The running average filter is a useful way to reduce noise in a system. One project I recently worked on required a 4 times frequency output from an encoder input. The problem was the encoder is mounted to the wheel of an old truck and bearing noise was making the original algorithm generate way too many pulses. The original algorithm worked, but the noise on the input made it useless.
I first implemented the moving average based on this description. In my notation this is $$M_1=M_0+t_0-A_0$$ where $M_1$ is the next moving average, $M_0$ was the previous moving average, $t_0$ is the measured time between edges and $$A_0=M_0/8$$ is the "oldest" time value. A flow chart of the algorithm looks like this:
The constant 4 added before the $>>3$ shift is a rounding operation. This helps smooth out the randomness instead of pure truncation. Sometimes it's high, sometimes it is low so that on average the time estimate is close to accurate.
Another way to look at this filter is $$M_1 = M_0 + (t_0 - A_0)$$ The running average changes by the difference between the new input and the previous average. If the difference is small, the average doesn't change. If the difference is big, it still takes a while to work through the filter before the change is noticed. This is great for a noisy system because the noise does not pass through to the output. But long term changes do make it through. The larger the change, the longer it actually takes.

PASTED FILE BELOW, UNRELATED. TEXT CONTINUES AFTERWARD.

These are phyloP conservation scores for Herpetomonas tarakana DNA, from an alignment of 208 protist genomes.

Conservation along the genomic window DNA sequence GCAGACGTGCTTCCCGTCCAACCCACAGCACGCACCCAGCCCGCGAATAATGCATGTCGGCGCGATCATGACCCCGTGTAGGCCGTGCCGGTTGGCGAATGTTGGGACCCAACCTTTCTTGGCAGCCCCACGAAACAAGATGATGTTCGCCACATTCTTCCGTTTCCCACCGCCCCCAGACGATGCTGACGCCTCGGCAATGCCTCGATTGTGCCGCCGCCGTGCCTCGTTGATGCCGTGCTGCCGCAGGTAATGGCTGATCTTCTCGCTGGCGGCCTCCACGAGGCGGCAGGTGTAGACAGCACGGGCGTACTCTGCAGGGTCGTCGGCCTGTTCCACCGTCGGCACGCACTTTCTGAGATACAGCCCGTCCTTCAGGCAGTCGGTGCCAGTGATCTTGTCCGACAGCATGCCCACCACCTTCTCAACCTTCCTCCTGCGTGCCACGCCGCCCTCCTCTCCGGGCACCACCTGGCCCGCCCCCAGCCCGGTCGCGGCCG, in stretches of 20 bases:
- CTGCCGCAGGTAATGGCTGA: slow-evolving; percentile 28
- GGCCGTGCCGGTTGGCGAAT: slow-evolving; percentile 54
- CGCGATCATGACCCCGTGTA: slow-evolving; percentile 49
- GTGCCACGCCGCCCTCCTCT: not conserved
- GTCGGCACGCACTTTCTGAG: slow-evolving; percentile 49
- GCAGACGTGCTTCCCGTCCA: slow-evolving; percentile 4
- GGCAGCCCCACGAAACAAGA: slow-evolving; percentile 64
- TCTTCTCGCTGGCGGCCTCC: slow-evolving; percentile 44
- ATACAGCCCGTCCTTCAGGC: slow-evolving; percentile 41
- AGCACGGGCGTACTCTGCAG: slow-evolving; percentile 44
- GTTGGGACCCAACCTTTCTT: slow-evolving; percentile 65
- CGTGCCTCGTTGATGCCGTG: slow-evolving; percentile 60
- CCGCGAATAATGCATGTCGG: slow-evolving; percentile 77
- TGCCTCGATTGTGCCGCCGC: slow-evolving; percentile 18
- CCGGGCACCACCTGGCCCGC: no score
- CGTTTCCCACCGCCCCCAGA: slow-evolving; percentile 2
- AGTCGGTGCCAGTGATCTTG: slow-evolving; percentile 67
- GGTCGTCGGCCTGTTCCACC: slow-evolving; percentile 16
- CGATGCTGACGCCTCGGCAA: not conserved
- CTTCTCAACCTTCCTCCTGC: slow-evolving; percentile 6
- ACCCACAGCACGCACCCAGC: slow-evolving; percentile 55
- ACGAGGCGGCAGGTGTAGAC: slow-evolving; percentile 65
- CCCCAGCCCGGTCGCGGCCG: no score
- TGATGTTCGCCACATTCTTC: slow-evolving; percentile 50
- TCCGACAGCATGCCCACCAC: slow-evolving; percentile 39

So in that sense this is not really an accurate moving average. It does not subtract off the actual data previous to the 8 values which should be summed over. For some applications this may not be useful, but for the an encoder mounted to a bad wheel bearing it works really well.
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The next output depends upon the last out put and a fraction of the new input.
What you have is a low pass filter,
different frequencies going in will be attenuated by different amounts,
I found this once on a trading floor when the simple moving average filter had the effect of amplifying certain regular trades and made there values more significant to the output than the random trades.
Also why >>2 is performed on the already truncated A1?
I should point out that you can do an exact sum of 8 terms using circular buffer. For high speed this does not work too well, but if you have a lot of clocks between samples it can work fairly well.
unsigned int temp = ADC10MEM;
battery.volt = (temp + battery.volt*3) /4; // averaging 3/4 old + 1/4 new
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